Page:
Mekong water and power: Some recent trends
Perhaps more than in any other transboundary river basin, in the Mekong, energy, water, and fisheries, and biodiversity are inextricably linked, with energy and specifically hydropower being by far the dominant sector. Major decisions on the Mekong are driven almost exclusively by energy considerations.
Photo: 2011 flood in Dong Thap Province, Mekong Delta © Le Anh Tuan/CTU
What this means in practice is that appeals to international water law (e.g., through the UNWC) have had little impact outside of Vietnam. Vietnam is the only country in the region to have ratified the UNWC and China, which is so influential in Cambodia and Lao PDR, was one of only three countries to vote against the UNWC in 1997. Moreover, Vietnam only started referring to international water law once its own hydropower buildout was complete.
Similarly, cost-benefit studies showing that mainstream dams would impose significant net costs on the region, primarily from the loss of fisheries, have had no traction in Lao PDR where senior government officials, in private at least, express skepticism about the results of the 2016 MRC Council Study, the definitive analysis of the impacts of mainstream hydropower.
Because of the weakness of the 1995 Mekong Agreement, the MRC is constitutionally unable to fulfill its role as an RBO in the normal sense of the term, i.e., a body with the legal authority to optimize water resources development across the river basin. Rather it plays a purely technical role, generating valuable data and information (such as the Council Study) but without the executive power to implement its own findings and recommendations.
For these reasons, we increasingly use arguments based on the revolution in renewable energy technology and shifting patterns in energy supply and demand to influence the region’s governments. These arguments recognize the imperative of energy security but propose new, less risky approaches. We have developed these arguments in collaboration with the Stimson Center, which was the first organization to publically question the economic viability of many dams planned for the Mekong.
IUCN and Stimson have developed a theory of change (see diagram) showing how the collapse in prices for solar and wind, Thailand’s new focus on energy generation from domestic renewables, and the possibility of Vietnam leveraging its role as the new major export market for Lao hydropower could reduce the need for hydropower in the Mekong. Regionally, hydropower should remain very important but as part of a more diversified and resilient energy mix.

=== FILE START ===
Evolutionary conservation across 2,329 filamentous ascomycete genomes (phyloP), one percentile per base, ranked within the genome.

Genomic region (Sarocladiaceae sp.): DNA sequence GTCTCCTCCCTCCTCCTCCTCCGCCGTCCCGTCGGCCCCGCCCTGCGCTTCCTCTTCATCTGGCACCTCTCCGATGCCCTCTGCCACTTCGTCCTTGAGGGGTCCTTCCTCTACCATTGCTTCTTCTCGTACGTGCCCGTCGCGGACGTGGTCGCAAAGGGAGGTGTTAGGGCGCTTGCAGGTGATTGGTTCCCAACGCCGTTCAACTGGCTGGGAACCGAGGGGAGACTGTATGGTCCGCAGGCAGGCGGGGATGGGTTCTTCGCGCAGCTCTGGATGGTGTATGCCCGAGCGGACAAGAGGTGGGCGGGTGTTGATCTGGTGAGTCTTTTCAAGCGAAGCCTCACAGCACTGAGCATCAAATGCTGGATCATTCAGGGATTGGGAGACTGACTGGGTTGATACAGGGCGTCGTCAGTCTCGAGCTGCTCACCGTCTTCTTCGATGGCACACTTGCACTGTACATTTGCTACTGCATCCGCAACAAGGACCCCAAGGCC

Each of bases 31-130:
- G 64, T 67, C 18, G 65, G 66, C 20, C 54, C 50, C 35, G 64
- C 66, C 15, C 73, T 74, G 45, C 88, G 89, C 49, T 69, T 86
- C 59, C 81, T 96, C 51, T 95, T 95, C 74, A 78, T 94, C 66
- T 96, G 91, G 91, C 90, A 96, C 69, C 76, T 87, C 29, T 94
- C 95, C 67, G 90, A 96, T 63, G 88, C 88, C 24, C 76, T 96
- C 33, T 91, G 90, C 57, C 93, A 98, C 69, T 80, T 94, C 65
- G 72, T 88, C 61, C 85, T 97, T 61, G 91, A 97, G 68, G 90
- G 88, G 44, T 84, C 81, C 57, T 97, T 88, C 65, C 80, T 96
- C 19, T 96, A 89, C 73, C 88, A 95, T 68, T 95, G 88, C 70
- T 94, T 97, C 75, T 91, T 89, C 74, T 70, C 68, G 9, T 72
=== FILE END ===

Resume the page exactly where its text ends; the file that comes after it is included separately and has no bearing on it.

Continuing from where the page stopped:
There is growing body of evidence that this TOC is valid, e.g., the suspension of PPA for Pak Beng in March 2018, the rapid expansion of solar in Thailand and to a lesser extent Vietnam, growing public resistance to coal buildout in Vietnam. Even the Xe Pian-Xe Nam Noy dam collapse in July 2018 and current power cuts in Cambodia as reservoirs run dry reflect growing risks with hydropower as longer droughts and high intensity rainfall events become the norm.
We have shared our thinking with government agencies in Cambodia, Lao PDR, and Vietnam. The results have been mixed. Lao PDR is reluctant to recognize how changes in supply and demand call into question its goal of becoming the Battery of Asia. We welcome this goal and have advocated that Lao PDR aspires to become the “green” Battery of Asia. But there is a strong constituency in favor of hydropower irrespective of the economics (power projects contributed just 4% of government revenues in 2016), let alone its social and environmental impacts.
In Cambodia, the government is conflicted. It is attracted to hydropower as the silver bullet solution to energy security in a country that imports 20% of its electricity. But given Cambodia’s dependence on fish for protein intake, the government is equally aware of the potentially impacts of dams on fisheries and national food security. The Lower Sesan 2 dam alone, which blocked off the Srepok and Sesan and was inaugurated in December 2018, is expected to reduce fish catch by 9%.
In Vietnam, the most downstream and vulnerable country, there is an understanding of how these changes open a window of opportunity to influence power development in ways that meet the needs of all three countries. But there is no leadership within government let along regionally. Government officials tend to see these issues as just another “project”. Vested interests still favor further expansion of coal and minimizing hydropower imports from Lao PDR.
But in June 2018, the Communist Party of Vietnam designated the Mekong Delta a matter of national security, which has triggered the involvement of the Ministry of Public Security. Since our arguments are about security, environmental, social, and ultimately political, we expect strong interest from MPS, which could serve as a channel to the highest levels of decision making in Vietnam.
Finally, in our discussions with governments, we emphasize the need to broaden the regional dialogue over water to include other sectors. Discussions over water resources tend to be zero-sum: one country’s gain means another’s loss. But if the dialogue is expanded to include timber, wildlife, and fisheries the scope for reciprocity and mutual benefit grows. For example, Vietnam needs the cooperation of Cambodia and Lao PDR on water, but Cambodia and Lao PDR need Vietnam’s cooperation on controlling the illegal wildlife trade.